To the extent they are accurate, SCI's claims do not appear relevant. First, there is no reason why it should matter whether the defendant is a manufacturer of goods or a provider of services essential to such production. Defendant Delaval in East River provided supervision services as well as a product. In any event, Employers Insurance seems a reasonable extension of the principles enunciated in East River. As the Fifth Circuit stated in Employers Insurance:

  [w]hether the negligence alleged is in the
  performance of a contract for services, or in a
  contract for the sale of goods, the resulting
  economic loss "is essentially the failure of the
  purchaser to receive the benefit of its bargain
  — traditionally the core concern of contract law."

866 F.2d at 765, citing East River, 476 U.S. at 870, 106 S.Ct. at 2301. The defendant in Employers Insurance was not a manufacturer of a product put into the stream of commerce. This court sees no reason why the fact that ABS is also not such a manufacturer should be any more material in the case at bar.

Second, although there was no privity of contract between ABS and SCI for at least part of the relevant time, SCI admits to being an intended third-party beneficiary of the classification contracts between ABS and Split and has brought contractual claims against ABS. In addition, SCI was in a position to negotiate with Split, the manufacturer, over the risk of loss.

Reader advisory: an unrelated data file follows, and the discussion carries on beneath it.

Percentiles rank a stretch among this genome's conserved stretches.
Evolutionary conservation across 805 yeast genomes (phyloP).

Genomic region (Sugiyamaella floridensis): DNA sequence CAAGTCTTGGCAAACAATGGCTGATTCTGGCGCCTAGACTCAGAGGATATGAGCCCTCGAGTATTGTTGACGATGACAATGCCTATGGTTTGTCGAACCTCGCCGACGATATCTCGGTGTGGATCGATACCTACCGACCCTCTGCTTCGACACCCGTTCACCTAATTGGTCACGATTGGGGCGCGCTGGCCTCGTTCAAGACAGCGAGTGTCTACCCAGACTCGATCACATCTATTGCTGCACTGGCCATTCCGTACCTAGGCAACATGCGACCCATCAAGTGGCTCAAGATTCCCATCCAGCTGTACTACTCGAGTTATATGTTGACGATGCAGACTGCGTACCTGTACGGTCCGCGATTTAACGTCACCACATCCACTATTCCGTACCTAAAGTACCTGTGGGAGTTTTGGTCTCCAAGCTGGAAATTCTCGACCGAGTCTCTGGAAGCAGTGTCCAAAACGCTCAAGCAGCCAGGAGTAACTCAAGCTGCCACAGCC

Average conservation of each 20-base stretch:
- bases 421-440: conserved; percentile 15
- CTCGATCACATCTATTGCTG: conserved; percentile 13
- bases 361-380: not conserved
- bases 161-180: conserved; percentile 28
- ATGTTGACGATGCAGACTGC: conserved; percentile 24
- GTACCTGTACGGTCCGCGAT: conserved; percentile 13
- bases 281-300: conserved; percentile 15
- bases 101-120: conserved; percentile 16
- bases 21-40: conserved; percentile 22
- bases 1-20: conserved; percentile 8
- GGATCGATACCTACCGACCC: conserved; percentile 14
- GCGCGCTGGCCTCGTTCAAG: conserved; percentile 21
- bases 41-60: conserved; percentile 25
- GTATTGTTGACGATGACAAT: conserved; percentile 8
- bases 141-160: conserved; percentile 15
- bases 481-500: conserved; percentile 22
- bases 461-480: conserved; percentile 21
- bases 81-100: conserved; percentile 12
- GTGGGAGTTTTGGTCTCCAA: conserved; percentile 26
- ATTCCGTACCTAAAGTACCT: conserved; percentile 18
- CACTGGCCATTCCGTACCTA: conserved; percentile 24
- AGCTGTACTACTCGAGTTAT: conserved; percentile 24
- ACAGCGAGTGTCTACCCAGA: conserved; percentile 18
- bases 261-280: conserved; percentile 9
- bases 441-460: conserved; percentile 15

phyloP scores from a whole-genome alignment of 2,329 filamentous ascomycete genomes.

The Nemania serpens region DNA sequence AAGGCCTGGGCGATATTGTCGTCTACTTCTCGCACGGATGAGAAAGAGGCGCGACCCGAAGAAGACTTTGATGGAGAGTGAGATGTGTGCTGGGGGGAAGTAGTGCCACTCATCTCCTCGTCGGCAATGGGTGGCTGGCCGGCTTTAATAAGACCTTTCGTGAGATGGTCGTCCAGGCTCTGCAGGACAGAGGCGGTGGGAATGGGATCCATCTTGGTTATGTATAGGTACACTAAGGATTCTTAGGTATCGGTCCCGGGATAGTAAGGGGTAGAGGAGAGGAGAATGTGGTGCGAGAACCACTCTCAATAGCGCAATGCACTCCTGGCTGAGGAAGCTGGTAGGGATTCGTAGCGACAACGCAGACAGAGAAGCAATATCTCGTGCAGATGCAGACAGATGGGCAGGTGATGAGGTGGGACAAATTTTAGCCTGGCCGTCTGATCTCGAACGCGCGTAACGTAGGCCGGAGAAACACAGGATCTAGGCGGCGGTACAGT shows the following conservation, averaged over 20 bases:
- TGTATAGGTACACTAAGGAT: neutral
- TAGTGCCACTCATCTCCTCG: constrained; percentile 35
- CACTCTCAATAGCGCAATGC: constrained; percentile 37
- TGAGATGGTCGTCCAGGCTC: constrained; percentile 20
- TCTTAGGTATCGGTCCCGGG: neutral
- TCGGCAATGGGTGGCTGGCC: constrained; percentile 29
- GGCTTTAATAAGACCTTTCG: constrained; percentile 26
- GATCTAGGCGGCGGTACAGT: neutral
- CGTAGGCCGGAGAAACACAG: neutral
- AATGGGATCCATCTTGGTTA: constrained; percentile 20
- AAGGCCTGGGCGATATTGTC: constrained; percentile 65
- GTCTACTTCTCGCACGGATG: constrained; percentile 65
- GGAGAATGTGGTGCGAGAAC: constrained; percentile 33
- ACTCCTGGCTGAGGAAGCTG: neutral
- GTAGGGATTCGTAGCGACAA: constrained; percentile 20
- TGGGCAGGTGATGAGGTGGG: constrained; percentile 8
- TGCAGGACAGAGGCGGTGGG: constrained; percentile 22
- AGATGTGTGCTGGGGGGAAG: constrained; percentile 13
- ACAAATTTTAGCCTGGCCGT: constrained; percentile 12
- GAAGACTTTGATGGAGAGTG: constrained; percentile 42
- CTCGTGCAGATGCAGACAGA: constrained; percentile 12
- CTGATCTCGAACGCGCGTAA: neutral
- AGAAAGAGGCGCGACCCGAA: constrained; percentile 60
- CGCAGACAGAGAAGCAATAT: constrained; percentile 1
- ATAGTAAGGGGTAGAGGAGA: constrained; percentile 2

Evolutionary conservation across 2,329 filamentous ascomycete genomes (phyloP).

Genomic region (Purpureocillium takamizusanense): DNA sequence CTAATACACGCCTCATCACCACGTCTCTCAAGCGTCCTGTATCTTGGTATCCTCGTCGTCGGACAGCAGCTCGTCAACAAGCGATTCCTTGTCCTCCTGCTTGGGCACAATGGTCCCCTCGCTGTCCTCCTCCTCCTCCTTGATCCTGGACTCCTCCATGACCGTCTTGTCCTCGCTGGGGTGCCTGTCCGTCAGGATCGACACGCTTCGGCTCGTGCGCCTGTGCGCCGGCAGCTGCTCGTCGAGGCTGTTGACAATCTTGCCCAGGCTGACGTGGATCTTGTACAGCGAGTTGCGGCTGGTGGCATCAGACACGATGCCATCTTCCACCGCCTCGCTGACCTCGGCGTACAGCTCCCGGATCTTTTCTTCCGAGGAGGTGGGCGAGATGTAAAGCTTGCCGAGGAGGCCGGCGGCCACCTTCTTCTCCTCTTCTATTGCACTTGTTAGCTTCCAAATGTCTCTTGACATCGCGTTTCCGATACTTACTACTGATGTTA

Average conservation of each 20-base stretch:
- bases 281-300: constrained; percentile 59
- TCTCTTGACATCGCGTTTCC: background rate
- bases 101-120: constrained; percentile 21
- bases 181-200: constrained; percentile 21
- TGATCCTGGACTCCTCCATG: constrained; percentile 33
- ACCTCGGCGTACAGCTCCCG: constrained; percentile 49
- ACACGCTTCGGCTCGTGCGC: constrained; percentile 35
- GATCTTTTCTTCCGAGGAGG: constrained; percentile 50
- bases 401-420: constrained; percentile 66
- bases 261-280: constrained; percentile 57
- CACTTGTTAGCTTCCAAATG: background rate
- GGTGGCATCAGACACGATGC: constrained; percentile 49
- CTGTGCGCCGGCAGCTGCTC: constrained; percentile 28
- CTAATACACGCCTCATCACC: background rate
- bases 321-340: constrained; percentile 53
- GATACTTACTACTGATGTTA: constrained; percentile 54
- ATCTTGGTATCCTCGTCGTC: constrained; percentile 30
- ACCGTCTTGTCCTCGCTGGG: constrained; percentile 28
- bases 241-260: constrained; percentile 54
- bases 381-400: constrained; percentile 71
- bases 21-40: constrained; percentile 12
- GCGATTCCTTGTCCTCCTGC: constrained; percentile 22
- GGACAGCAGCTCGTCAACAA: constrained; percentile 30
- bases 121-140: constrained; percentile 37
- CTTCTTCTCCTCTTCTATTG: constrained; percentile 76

Third, as defendants argue, the rationale of Employers Insurance is equally applicable to ABS's pre-delivery and post-delivery professional services. Both were maritime services, provided pursuant to a maritime contract. Plaintiff has offered no reason to impose tort liability for economic loss pursuant to post-delivery services where none is imposed for pre-delivery services.

Finally, plaintiff's argument that it did not have sufficient bargaining power is not properly directed. It is true that relative equality of bargaining power is relevant to the consideration of whether given contractual remedies are adequate. This issue therefore presents potentially relevant questions of fact and law concerning the contractual claims made by plaintiff. However, in assessing whether this court should impose tort liability in addition to whatever contractual liability and remedies may already exist (taking the relative bargaining power of the parties into account), the court need not make a precise determination as to the bargaining power of the parties. It is enough that the contractual negotiations took place in a commercial setting where sophisticated parties could address issues of allocation of risks. Even though ABS appears to be one of only several companies of its kind, that fact by itself does not necessitate the imposition of extracontractual liability where economic loss alone is at stake. As the Fifth Circuit observed in Employers Insurance, "[t]he Supreme Court emphasized in East River that in a commercial context there are rarely disparities in the bargaining power of the parties that would justify the imposition of such extracontractual duties. 866 F.2d at 765, citing 476 U.S. at 872-73, 106 S.Ct. at 2302-03. The court, therefore, refuses to carve out an exception in this case to the general principle enunciated convincingly by the Fifth Circuit in Employers Insurance that there is no reason to impose an extracontractual duty on one who contracts to provide professional services in a commercial context. See 866 F.2d at 763.

For the foregoing reasons, defendant ABS's motion for summary judgment dismissing plaintiff's tort ...